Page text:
Scatological science: how poo analysis could help save endangered species.
Three separate species of banded langur have been identified after DNA analysis of their faeces, paving the way for targeted conservation strategies
Across the world, conservationists, scientists and volunteers are racing to save thousands of endangered species. And for some, their efforts have not been wasted. A recent report found that conservation programmes have saved several bird and mammal species from extinction in recent decades.
But the numbers of many data deficient species and sub-species continue to dwindle – and how do you save a species if it hasn’t even been recognised?
“There are so many species for which we have no information whatsoever. If we want to conserve them, we need to know about their habitat, their food preferences, the genetic diversity and health of the population, and so on,” says Rudolf Meier, a professor at the National University of Singapore.
While DNA barcoding is increasingly becoming an invaluable tool in the identification of species, the best way to collect that DNA is still being debated.
The answer may lie in one of nature’s most basic products: poo. “In the past, we had to do two to three years of fieldwork to gather even the most basic information about a species,” says Meier. “Now, with faecal analysis, we can gather information much faster. Not only are we able to extract the host DNA, we also get to learn about its diet, gut flora and parasite load.”
It was faecal analysis that saw a recent breakthrough for Meier and his colleagues from Singapore, Indonesia and the UK in confirming three new species of banded langurs.
The Raffles’ banded langur and the East Sumatran banded langur were formerly considered sub-species of the langur species Presbytis femoralis. But the two south-east Asian primates have now been confirmed as species in their own right, thus qualifying them to be listed as critically endangered according to IUCN red list criteria. A third species identified by the team, the Robinson’s banded langur, is considered near threatened.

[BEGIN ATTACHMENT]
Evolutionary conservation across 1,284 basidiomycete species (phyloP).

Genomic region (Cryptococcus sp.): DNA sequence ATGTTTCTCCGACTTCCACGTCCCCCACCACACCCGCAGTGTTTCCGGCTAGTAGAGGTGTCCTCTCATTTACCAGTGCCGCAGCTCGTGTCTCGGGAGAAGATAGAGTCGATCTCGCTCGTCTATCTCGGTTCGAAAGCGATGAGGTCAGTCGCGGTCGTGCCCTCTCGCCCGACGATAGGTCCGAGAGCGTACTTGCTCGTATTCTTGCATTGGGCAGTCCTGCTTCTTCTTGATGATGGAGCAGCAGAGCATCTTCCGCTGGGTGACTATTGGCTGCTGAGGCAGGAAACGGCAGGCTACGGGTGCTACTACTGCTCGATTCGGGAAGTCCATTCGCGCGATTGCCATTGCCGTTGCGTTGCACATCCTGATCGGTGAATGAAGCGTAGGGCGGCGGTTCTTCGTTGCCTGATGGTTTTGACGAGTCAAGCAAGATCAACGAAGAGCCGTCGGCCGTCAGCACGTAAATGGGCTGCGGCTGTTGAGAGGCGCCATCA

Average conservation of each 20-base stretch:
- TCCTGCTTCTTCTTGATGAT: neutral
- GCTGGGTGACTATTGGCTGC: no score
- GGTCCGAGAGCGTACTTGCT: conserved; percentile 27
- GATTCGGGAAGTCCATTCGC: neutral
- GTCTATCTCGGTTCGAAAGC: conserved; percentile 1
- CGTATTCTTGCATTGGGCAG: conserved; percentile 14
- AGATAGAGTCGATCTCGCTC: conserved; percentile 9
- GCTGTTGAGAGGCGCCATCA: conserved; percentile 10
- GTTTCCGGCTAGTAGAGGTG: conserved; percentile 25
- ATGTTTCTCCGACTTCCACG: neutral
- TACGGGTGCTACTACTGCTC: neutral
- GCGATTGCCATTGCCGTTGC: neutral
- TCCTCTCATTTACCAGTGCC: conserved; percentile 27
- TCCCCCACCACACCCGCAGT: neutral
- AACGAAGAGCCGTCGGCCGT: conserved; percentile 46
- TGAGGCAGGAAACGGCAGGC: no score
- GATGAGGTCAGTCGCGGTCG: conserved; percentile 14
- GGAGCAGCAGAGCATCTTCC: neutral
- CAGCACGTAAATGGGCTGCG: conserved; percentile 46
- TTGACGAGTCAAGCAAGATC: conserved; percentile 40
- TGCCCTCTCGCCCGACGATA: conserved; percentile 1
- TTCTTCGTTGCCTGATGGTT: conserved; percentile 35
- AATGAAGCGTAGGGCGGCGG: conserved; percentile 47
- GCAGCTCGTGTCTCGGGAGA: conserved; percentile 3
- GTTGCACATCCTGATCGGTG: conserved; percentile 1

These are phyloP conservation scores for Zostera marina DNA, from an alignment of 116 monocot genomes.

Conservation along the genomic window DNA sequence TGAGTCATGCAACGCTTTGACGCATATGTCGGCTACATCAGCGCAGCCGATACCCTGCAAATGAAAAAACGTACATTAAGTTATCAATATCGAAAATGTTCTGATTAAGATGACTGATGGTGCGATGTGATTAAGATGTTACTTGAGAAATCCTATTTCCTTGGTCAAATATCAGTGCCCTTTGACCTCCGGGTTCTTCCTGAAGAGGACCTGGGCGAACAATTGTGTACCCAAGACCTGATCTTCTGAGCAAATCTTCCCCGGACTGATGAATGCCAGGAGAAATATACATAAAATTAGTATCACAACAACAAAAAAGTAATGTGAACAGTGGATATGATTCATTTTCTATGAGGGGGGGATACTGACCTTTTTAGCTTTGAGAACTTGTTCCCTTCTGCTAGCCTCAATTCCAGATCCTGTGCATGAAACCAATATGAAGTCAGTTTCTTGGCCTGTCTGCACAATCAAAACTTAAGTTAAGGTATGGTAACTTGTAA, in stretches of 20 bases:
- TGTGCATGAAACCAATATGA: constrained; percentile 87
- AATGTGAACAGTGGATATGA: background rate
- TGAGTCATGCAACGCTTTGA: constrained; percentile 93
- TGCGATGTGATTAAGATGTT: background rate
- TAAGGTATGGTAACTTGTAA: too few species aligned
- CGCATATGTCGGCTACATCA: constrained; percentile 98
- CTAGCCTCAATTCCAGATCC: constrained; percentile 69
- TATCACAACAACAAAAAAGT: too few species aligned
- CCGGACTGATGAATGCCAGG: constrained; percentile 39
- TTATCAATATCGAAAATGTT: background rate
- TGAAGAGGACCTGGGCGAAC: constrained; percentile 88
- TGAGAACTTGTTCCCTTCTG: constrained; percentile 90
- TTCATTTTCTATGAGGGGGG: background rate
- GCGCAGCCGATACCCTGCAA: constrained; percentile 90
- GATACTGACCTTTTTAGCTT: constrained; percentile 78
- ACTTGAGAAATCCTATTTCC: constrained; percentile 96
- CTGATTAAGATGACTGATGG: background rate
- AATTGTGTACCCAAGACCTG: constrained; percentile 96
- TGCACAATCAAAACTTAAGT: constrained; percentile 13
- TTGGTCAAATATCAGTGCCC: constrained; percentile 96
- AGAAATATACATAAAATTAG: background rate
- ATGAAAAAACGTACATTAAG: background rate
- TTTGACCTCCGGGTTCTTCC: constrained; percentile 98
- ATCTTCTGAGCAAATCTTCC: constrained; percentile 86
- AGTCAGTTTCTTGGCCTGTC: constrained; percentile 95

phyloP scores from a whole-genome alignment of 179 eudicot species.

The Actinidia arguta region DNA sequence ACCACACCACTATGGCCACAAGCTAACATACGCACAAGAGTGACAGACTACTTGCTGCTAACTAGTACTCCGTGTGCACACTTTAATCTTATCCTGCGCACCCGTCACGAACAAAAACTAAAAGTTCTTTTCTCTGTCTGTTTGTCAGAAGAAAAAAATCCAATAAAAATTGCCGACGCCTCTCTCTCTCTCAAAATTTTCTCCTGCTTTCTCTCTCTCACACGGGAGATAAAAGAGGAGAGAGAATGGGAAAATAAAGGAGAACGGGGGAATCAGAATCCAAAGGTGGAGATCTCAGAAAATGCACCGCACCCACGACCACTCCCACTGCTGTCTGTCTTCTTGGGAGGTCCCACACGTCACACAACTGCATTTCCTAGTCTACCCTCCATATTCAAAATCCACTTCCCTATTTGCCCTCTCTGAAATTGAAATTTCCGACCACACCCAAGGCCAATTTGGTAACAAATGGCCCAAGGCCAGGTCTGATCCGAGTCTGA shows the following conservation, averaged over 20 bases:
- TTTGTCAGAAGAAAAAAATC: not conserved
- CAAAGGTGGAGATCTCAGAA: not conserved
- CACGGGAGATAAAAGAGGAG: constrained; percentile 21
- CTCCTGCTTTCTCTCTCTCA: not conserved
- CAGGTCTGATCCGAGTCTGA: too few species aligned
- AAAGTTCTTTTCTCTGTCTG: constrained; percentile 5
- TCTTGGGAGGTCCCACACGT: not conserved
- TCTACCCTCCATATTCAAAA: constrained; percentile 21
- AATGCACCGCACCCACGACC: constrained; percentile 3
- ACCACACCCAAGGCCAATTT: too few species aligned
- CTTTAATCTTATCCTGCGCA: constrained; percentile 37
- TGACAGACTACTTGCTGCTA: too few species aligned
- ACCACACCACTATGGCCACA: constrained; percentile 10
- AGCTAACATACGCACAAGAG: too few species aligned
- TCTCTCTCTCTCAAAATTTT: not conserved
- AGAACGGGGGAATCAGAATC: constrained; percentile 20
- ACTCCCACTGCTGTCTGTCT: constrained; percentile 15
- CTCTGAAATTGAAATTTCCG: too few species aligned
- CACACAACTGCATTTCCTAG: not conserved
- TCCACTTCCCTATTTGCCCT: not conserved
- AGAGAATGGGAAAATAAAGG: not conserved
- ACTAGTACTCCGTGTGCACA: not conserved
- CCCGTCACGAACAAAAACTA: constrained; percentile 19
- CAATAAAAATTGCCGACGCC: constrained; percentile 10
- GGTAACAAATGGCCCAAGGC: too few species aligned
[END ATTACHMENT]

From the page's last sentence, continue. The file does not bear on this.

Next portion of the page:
All three langurs have black bodies with only slight variations in the white markings on their faces, limbs and abdomens and so were long thought to have belonged to one fairly widespread species. They rarely descend to the forest floor and are extremely shy and elusive, making it difficult to monitor and photograph them.
The study, Faecal DNA to the Rescue, notes the difficulty in collecting data for rare species because “invasive sampling yielding fresh tissues is usually not feasible”.
“This leaves only three alternative sources of DNA,” it says. “The first is museum specimens, but the number of samples in museums tends to be small and many were collected in the 19th or early 20th century thus reflecting historical genetic diversity prior to extensive habitat loss. The second is tissue samples obtained from specimens that died of “natural causes” such as road accidents. The third source of genetic material is noninvasive samples such as hair and faeces.”
Faecal samples can be gathered during routine field surveys but it is not an easy task. It requires long hours of monitoring in sometimes harsh outdoor conditions. To ensure that an animal does not feel threatened, researchers must wait for the individual to move away after defecation before approaching the faeces.